YOU can do it! Boost Your Behaviour with 2nd Person Self-Talk

Beth E Lee MBA MSc
3 min readDec 17, 2020
Image Credit: joshua-earle — 87JyMb9ZfU-unsplash

“Keep going — you can do it!”

“You’ve done this before — c’mon, you can do it again.”

And the popular, “You got this!”

These are example phrases we may say to ourselves when we are taking an exam, speaking at a conference, or working out at the gym. Or anytime we’re faced with a challenge.

For ninety-six percent of adults, using self-talk — our inner dialogue, helps to boost motivation, push through a difficult situation and/or stay focused.

So, how does using YOU help?

Studies have shown that 2nd person self-talk influences our behvaiour and our intentions. (Albarracín, 2010, October; Albarracín, 2011, January; Senay, Albarracin, & Noguchi, 2010).

By using the word YOU, when engaging in self-talk, it helps our mind to view a situation differently. This in turn influences how we respond.

It also influences our attitude toward a task or goal. And it can go both ways, influencing negatively and positively.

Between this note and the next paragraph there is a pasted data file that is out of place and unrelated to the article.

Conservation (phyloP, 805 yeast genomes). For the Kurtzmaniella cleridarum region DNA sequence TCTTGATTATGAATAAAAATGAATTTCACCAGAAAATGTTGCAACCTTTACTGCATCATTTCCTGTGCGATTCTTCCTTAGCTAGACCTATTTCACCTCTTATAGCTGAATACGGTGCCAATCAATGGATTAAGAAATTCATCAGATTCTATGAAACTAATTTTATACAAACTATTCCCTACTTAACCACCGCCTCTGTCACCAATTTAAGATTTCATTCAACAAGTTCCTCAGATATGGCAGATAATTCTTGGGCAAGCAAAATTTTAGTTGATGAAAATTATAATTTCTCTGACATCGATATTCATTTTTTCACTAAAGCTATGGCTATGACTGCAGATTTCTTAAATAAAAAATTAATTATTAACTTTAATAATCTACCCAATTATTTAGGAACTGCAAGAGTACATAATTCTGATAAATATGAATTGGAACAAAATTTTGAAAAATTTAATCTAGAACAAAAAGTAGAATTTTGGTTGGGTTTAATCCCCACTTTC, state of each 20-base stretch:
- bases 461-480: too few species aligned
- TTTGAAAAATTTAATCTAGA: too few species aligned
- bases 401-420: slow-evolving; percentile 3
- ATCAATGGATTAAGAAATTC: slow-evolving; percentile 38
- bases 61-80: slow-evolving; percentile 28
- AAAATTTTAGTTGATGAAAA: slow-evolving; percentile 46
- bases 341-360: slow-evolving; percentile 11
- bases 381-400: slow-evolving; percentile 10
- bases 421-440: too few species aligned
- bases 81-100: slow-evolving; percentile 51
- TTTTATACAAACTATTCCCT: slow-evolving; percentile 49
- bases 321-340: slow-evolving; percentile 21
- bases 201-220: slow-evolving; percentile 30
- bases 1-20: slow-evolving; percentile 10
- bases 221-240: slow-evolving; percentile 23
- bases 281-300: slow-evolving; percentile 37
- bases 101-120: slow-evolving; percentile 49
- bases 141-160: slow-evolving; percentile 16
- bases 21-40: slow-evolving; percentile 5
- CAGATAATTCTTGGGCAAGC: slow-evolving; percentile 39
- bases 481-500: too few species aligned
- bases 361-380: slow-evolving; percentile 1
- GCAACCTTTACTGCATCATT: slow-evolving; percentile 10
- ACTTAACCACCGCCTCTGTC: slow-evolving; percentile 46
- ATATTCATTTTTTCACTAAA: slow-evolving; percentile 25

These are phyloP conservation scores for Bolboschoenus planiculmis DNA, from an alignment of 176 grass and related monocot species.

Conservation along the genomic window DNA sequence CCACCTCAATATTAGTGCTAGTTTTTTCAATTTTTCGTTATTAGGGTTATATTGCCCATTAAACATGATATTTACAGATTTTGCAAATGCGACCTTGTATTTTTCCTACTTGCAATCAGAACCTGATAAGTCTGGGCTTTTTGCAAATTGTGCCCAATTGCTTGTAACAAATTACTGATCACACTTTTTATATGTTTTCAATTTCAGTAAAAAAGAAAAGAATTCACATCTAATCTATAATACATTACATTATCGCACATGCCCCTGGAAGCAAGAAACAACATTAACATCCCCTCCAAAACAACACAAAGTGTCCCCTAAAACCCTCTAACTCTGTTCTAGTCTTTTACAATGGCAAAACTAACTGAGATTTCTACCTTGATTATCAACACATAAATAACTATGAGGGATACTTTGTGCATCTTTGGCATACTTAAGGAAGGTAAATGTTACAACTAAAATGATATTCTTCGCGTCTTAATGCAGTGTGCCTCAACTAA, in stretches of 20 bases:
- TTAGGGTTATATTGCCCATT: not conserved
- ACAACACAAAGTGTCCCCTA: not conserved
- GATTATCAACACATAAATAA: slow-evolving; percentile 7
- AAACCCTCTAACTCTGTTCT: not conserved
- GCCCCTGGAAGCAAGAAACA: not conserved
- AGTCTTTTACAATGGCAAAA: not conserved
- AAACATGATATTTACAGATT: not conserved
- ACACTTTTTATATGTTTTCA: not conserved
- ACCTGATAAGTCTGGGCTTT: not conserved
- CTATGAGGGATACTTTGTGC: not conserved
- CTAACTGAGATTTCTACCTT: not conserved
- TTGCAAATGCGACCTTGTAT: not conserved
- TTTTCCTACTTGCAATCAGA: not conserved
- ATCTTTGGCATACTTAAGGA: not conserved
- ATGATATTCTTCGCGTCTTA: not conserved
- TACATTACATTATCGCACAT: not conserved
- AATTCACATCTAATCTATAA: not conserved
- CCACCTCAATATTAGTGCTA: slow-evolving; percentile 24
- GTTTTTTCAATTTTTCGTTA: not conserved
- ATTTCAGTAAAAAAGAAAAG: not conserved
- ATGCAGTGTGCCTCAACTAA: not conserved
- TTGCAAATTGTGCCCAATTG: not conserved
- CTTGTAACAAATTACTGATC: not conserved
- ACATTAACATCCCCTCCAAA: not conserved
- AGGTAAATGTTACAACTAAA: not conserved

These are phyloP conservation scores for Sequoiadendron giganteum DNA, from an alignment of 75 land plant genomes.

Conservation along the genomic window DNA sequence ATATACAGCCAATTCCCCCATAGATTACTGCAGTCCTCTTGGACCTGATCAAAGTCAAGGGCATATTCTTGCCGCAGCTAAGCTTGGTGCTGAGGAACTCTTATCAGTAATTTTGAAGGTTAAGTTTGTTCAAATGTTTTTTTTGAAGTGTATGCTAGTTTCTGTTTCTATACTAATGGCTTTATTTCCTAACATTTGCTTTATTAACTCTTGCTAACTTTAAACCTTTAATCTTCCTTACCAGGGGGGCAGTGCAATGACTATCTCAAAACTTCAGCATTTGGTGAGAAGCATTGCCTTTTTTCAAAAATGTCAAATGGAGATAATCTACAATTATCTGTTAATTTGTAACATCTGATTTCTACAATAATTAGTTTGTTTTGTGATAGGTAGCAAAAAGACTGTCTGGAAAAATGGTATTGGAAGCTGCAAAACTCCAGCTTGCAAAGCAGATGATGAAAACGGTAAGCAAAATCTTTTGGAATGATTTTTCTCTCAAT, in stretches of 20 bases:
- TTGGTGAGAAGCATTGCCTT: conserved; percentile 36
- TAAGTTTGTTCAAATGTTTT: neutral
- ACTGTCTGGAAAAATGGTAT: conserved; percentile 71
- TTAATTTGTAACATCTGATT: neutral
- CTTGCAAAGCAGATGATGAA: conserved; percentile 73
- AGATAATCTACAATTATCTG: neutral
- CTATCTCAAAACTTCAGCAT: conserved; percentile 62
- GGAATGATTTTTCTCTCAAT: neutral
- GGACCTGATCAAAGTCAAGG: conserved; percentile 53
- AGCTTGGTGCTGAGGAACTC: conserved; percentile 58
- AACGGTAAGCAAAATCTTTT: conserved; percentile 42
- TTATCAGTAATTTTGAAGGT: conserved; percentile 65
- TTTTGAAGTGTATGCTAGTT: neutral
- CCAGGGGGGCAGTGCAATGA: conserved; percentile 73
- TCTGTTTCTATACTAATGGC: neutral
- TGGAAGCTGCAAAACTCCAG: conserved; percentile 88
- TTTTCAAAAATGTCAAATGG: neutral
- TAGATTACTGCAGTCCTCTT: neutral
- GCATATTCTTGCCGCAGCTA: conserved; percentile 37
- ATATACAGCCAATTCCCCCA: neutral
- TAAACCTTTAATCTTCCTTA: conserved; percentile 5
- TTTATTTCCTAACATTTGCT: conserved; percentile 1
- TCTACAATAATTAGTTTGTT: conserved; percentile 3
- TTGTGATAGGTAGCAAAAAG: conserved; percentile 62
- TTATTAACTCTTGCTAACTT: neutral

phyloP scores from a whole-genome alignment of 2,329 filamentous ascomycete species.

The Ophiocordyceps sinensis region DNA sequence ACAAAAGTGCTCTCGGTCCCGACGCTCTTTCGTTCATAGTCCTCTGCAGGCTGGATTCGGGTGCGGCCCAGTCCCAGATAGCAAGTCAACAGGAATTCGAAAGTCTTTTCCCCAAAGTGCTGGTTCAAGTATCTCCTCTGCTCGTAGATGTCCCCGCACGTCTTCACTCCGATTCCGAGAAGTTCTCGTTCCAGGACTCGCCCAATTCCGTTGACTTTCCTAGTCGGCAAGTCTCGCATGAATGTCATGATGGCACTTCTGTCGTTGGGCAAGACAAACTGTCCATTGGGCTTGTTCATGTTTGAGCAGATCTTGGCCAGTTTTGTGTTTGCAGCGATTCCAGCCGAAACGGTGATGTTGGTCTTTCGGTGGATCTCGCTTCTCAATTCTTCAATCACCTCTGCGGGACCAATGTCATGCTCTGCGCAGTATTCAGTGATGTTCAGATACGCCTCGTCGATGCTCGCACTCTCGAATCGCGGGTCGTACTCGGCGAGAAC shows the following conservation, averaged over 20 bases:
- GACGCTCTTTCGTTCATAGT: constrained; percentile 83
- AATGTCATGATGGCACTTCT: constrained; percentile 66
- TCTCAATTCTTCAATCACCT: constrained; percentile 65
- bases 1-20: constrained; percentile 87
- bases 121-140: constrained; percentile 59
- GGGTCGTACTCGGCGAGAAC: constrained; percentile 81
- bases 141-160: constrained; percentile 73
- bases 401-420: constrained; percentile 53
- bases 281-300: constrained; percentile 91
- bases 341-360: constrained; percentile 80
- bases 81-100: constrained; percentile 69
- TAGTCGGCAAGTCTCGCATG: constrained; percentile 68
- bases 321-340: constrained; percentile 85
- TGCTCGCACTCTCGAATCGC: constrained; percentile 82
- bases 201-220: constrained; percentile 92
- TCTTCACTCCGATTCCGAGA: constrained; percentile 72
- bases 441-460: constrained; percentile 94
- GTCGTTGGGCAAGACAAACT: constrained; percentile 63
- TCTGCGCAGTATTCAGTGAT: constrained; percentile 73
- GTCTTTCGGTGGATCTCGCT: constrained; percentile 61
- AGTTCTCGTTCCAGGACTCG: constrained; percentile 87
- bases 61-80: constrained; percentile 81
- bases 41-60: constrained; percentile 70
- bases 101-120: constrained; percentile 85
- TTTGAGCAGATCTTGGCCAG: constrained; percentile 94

The reason why 2nd person self-talk is so powerful is because it helps with self-regulation. Meaning, it levels out our mind so we can think clearly and approach a situation from a different point of view.

Let’s look at how this works.

  1. Using “YOU” when engaging in self-talk, changes your personal perspective of the situation.

If we take the phrase, “you’ve done this before, you can do it again” it allows the mind to take emotion out of the situation and give you a perspective that’s positive and possible. It’s a form of “opportunity oriented reappraisal” (Kross et al., 2014),. And this can be practiced to become a strategy your mind mentor can use.

2. Second person self-talk can also help provide social support, when there’s none around.

For example, let’s say you have to speak at conference and a partner or friend said, “oh c’mon, you can do it”. By replaying this conversation in your head, you are tapping into previous social support without engaging with the person who gave you the advice or boost. This replaying of the positive scenario generates more positive thoughts, providing support…

Beth E Lee MBA MSc

Psych skills and discussions to develop an intentional mind.